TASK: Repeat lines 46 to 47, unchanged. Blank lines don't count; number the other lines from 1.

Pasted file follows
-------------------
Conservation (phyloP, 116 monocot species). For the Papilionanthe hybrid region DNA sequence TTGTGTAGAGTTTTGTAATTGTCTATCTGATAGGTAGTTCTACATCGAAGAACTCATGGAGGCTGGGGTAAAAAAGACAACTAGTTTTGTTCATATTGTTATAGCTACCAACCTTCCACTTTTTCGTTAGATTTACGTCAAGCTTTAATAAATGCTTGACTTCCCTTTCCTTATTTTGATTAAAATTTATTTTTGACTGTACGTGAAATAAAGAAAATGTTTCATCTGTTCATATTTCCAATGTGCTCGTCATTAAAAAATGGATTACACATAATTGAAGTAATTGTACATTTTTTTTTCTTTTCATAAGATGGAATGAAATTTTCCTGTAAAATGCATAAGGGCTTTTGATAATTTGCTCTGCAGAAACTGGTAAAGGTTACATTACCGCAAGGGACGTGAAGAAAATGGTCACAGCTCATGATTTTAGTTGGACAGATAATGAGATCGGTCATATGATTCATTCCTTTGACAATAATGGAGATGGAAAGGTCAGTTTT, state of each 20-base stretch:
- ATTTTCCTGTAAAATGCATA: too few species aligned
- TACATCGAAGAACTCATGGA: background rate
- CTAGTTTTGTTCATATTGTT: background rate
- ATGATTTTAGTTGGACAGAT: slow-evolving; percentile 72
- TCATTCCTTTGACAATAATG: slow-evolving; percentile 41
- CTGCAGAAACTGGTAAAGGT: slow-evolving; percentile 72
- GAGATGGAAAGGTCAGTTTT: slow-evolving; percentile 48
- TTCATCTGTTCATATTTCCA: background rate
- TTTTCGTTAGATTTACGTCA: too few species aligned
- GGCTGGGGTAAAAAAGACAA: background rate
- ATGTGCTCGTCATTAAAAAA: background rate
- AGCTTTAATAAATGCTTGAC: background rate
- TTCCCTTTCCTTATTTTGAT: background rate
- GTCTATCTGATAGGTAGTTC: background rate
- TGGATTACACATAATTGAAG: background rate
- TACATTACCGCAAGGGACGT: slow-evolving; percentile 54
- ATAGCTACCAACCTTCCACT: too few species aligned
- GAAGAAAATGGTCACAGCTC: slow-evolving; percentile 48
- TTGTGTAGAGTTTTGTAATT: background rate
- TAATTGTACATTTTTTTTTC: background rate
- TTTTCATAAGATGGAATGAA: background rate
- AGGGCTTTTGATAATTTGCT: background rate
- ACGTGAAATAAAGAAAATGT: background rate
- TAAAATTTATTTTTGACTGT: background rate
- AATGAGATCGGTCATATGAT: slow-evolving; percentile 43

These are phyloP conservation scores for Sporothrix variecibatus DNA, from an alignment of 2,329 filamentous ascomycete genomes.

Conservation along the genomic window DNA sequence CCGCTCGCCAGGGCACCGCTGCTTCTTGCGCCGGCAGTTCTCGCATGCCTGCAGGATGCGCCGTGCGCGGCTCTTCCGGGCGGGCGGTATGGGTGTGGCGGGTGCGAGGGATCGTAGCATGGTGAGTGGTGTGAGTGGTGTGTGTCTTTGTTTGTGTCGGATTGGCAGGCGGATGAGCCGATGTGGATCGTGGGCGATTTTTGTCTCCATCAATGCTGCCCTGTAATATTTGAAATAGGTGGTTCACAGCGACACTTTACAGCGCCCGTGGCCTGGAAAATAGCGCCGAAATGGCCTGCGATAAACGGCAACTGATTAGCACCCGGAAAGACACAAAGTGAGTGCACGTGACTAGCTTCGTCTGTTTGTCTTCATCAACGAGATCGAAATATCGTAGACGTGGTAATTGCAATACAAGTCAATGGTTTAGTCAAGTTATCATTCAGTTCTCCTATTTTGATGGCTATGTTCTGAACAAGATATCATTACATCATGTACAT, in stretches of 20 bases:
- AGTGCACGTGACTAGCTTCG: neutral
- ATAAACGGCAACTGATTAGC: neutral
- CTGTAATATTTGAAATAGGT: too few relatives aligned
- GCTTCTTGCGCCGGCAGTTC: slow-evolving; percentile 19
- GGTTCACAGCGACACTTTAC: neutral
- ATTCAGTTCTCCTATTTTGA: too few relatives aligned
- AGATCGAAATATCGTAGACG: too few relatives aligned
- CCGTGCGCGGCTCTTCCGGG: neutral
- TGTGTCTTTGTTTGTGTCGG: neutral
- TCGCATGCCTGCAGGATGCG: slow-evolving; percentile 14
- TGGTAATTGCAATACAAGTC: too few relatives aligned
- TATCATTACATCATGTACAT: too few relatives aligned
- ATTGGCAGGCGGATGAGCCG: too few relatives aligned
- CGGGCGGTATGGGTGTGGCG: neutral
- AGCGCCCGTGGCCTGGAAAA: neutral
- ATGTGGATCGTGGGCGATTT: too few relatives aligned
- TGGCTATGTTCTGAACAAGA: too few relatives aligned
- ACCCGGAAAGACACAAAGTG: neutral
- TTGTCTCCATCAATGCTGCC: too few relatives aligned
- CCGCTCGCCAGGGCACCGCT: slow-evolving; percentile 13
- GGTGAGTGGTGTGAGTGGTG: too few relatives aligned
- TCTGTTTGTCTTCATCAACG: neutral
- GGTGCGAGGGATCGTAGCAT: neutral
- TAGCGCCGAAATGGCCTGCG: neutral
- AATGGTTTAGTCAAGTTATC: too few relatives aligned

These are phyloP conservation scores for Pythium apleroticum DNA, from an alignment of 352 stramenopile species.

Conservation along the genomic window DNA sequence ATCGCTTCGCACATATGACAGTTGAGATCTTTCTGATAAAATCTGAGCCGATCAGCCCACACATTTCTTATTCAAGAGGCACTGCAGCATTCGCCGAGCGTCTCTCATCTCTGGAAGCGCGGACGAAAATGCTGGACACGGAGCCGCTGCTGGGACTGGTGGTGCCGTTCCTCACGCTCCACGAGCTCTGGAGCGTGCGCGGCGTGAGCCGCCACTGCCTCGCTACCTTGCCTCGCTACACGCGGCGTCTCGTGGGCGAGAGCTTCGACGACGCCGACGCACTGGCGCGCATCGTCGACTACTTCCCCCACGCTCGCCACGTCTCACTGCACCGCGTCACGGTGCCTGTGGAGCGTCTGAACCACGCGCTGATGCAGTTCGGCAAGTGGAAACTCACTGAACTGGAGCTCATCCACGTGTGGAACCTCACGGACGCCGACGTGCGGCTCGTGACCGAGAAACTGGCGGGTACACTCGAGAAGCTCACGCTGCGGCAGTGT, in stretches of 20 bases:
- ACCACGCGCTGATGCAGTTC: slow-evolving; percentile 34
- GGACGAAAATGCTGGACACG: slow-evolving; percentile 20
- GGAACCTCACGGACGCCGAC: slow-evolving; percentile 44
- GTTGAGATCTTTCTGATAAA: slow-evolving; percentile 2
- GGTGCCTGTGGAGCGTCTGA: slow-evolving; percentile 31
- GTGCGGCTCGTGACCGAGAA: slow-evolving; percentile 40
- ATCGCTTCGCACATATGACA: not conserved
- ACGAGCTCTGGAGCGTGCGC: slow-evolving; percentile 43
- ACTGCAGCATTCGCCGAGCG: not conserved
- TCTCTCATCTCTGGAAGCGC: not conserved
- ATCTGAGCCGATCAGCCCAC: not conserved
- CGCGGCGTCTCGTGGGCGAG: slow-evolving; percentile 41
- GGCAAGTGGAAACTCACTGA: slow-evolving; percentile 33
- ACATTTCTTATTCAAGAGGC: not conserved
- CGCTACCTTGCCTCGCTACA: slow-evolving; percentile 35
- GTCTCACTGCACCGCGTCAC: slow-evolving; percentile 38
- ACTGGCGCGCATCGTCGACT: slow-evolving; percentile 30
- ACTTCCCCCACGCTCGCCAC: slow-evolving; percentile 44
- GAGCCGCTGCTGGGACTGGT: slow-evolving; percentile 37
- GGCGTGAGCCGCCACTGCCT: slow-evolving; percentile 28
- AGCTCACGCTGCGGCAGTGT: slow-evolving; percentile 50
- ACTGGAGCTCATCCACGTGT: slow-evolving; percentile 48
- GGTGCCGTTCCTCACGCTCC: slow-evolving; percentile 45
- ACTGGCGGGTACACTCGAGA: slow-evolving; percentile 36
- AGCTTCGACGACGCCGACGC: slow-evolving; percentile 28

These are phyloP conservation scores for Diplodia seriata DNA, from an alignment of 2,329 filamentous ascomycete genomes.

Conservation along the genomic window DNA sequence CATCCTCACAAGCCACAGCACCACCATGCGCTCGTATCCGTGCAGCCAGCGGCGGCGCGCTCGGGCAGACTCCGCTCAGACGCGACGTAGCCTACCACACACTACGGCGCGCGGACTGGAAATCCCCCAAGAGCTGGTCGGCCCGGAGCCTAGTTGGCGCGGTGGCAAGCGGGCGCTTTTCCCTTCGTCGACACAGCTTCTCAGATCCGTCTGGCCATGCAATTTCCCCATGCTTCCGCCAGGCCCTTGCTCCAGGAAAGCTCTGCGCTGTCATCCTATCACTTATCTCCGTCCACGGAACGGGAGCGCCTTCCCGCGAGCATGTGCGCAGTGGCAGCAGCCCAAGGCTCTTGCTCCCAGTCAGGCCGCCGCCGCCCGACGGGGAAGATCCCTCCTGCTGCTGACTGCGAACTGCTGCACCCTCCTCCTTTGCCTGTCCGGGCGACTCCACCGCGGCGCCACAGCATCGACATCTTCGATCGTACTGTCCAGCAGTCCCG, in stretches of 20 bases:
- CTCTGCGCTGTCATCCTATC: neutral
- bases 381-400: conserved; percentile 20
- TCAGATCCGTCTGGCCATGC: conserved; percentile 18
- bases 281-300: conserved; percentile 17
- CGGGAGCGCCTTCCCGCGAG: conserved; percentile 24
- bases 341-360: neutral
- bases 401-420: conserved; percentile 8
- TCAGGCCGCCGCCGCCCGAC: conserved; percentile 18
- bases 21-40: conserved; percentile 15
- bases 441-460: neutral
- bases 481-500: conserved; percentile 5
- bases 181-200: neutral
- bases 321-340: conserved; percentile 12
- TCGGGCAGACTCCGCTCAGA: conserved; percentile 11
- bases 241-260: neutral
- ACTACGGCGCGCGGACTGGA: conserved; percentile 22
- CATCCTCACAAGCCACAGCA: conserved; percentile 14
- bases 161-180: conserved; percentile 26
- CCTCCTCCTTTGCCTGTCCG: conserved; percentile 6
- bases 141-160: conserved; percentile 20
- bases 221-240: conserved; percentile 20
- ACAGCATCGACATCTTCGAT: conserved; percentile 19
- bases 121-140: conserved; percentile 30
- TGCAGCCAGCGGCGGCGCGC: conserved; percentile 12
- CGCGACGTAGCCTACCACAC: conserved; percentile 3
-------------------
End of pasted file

- ACCCGGAAAGACACAAAGTG: neutral
- TTGTCTCCATCAATGCTGCC: too few relatives aligned